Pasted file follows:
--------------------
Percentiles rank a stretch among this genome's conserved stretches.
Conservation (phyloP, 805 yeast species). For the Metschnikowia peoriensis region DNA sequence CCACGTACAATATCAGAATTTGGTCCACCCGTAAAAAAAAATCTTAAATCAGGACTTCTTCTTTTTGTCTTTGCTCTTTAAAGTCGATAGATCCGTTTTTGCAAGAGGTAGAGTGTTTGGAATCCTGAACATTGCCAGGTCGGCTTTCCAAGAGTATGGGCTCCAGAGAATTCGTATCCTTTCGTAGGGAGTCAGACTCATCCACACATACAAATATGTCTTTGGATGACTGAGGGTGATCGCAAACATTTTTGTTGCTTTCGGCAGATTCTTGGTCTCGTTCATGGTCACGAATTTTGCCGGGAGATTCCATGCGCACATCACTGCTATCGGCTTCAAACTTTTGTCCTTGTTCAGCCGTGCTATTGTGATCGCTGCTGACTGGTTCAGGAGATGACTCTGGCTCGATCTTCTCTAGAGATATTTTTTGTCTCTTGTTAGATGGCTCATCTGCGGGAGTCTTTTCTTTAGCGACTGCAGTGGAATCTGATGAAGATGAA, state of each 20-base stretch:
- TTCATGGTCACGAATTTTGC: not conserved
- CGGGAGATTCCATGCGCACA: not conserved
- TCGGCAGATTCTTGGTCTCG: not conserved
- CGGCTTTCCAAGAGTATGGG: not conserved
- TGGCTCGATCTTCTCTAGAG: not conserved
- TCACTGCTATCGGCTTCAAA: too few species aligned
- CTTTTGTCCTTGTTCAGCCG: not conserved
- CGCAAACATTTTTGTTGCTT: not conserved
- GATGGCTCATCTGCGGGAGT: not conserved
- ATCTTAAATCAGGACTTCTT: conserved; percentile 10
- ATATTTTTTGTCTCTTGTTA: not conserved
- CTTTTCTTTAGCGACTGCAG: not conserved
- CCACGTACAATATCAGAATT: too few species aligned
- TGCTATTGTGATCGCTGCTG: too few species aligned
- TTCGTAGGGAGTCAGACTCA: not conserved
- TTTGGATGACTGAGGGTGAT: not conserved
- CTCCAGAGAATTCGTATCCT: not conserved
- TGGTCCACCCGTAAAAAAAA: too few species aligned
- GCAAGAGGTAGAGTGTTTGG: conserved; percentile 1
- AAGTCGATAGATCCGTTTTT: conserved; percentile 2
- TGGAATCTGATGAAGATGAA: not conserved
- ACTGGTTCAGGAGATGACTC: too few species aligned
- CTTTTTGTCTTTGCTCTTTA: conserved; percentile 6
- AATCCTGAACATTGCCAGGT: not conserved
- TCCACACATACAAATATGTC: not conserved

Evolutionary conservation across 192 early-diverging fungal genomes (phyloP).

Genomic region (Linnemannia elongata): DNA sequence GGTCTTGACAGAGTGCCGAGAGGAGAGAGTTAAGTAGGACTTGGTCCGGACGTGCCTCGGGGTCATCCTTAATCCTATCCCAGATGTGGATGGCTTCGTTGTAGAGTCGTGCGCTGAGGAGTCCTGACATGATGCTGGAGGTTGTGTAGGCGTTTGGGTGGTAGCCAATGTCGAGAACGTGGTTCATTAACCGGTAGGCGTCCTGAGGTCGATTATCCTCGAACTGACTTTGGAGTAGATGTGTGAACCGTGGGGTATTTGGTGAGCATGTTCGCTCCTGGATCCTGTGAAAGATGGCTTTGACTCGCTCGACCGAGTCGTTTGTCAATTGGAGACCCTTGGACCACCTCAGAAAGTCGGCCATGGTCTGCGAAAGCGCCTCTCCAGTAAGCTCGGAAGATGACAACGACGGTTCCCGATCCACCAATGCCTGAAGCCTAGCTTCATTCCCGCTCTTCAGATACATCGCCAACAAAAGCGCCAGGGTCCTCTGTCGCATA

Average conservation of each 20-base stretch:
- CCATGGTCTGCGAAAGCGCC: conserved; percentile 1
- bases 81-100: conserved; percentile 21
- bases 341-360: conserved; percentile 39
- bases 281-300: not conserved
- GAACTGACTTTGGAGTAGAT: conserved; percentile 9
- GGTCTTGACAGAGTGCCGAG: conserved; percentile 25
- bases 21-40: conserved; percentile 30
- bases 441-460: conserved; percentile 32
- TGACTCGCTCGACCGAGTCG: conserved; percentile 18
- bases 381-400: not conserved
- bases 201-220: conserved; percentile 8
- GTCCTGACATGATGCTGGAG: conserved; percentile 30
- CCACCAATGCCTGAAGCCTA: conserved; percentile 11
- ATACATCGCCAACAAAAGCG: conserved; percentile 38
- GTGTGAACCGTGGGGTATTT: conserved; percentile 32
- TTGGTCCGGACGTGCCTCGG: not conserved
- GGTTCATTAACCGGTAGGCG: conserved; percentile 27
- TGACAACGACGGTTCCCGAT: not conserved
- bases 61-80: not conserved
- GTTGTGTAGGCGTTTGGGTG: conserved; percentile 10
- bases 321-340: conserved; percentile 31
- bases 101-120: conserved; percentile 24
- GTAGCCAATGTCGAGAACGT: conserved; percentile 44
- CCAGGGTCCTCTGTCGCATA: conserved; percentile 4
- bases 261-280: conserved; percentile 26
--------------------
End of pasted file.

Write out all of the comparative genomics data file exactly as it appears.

Percentiles rank a stretch among this genome's conserved stretches.
Conservation (phyloP, 805 yeast species). For the Metschnikowia peoriensis region DNA sequence CCACGTACAATATCAGAATTTGGTCCACCCGTAAAAAAAAATCTTAAATCAGGACTTCTTCTTTTTGTCTTTGCTCTTTAAAGTCGATAGATCCGTTTTTGCAAGAGGTAGAGTGTTTGGAATCCTGAACATTGCCAGGTCGGCTTTCCAAGAGTATGGGCTCCAGAGAATTCGTATCCTTTCGTAGGGAGTCAGACTCATCCACACATACAAATATGTCTTTGGATGACTGAGGGTGATCGCAAACATTTTTGTTGCTTTCGGCAGATTCTTGGTCTCGTTCATGGTCACGAATTTTGCCGGGAGATTCCATGCGCACATCACTGCTATCGGCTTCAAACTTTTGTCCTTGTTCAGCCGTGCTATTGTGATCGCTGCTGACTGGTTCAGGAGATGACTCTGGCTCGATCTTCTCTAGAGATATTTTTTGTCTCTTGTTAGATGGCTCATCTGCGGGAGTCTTTTCTTTAGCGACTGCAGTGGAATCTGATGAAGATGAA, state of each 20-base stretch:
- TTCATGGTCACGAATTTTGC: not conserved
- CGGGAGATTCCATGCGCACA: not conserved
- TCGGCAGATTCTTGGTCTCG: not conserved
- CGGCTTTCCAAGAGTATGGG: not conserved
- TGGCTCGATCTTCTCTAGAG: not conserved
- TCACTGCTATCGGCTTCAAA: too few species aligned
- CTTTTGTCCTTGTTCAGCCG: not conserved
- CGCAAACATTTTTGTTGCTT: not conserved
- GATGGCTCATCTGCGGGAGT: not conserved
- ATCTTAAATCAGGACTTCTT: conserved; percentile 10
- ATATTTTTTGTCTCTTGTTA: not conserved
- CTTTTCTTTAGCGACTGCAG: not conserved
- CCACGTACAATATCAGAATT: too few species aligned
- TGCTATTGTGATCGCTGCTG: too few species aligned
- TTCGTAGGGAGTCAGACTCA: not conserved
- TTTGGATGACTGAGGGTGAT: not conserved
- CTCCAGAGAATTCGTATCCT: not conserved
- TGGTCCACCCGTAAAAAAAA: too few species aligned
- GCAAGAGGTAGAGTGTTTGG: conserved; percentile 1
- AAGTCGATAGATCCGTTTTT: conserved; percentile 2
- TGGAATCTGATGAAGATGAA: not conserved
- ACTGGTTCAGGAGATGACTC: too few species aligned
- CTTTTTGTCTTTGCTCTTTA: conserved; percentile 6
- AATCCTGAACATTGCCAGGT: not conserved
- TCCACACATACAAATATGTC: not conserved

Evolutionary conservation across 192 early-diverging fungal genomes (phyloP).

Genomic region (Linnemannia elongata): DNA sequence GGTCTTGACAGAGTGCCGAGAGGAGAGAGTTAAGTAGGACTTGGTCCGGACGTGCCTCGGGGTCATCCTTAATCCTATCCCAGATGTGGATGGCTTCGTTGTAGAGTCGTGCGCTGAGGAGTCCTGACATGATGCTGGAGGTTGTGTAGGCGTTTGGGTGGTAGCCAATGTCGAGAACGTGGTTCATTAACCGGTAGGCGTCCTGAGGTCGATTATCCTCGAACTGACTTTGGAGTAGATGTGTGAACCGTGGGGTATTTGGTGAGCATGTTCGCTCCTGGATCCTGTGAAAGATGGCTTTGACTCGCTCGACCGAGTCGTTTGTCAATTGGAGACCCTTGGACCACCTCAGAAAGTCGGCCATGGTCTGCGAAAGCGCCTCTCCAGTAAGCTCGGAAGATGACAACGACGGTTCCCGATCCACCAATGCCTGAAGCCTAGCTTCATTCCCGCTCTTCAGATACATCGCCAACAAAAGCGCCAGGGTCCTCTGTCGCATA

Average conservation of each 20-base stretch:
- CCATGGTCTGCGAAAGCGCC: conserved; percentile 1
- bases 81-100: conserved; percentile 21
- bases 341-360: conserved; percentile 39
- bases 281-300: not conserved
- GAACTGACTTTGGAGTAGAT: conserved; percentile 9
- GGTCTTGACAGAGTGCCGAG: conserved; percentile 25
- bases 21-40: conserved; percentile 30
- bases 441-460: conserved; percentile 32
- TGACTCGCTCGACCGAGTCG: conserved; percentile 18
- bases 381-400: not conserved
- bases 201-220: conserved; percentile 8
- GTCCTGACATGATGCTGGAG: conserved; percentile 30
- CCACCAATGCCTGAAGCCTA: conserved; percentile 11
- ATACATCGCCAACAAAAGCG: conserved; percentile 38
- GTGTGAACCGTGGGGTATTT: conserved; percentile 32
- TTGGTCCGGACGTGCCTCGG: not conserved
- GGTTCATTAACCGGTAGGCG: conserved; percentile 27
- TGACAACGACGGTTCCCGAT: not conserved
- bases 61-80: not conserved
- GTTGTGTAGGCGTTTGGGTG: conserved; percentile 10
- bases 321-340: conserved; percentile 31
- bases 101-120: conserved; percentile 24
- GTAGCCAATGTCGAGAACGT: conserved; percentile 44
- CCAGGGTCCTCTGTCGCATA: conserved; percentile 4
- bases 261-280: conserved; percentile 26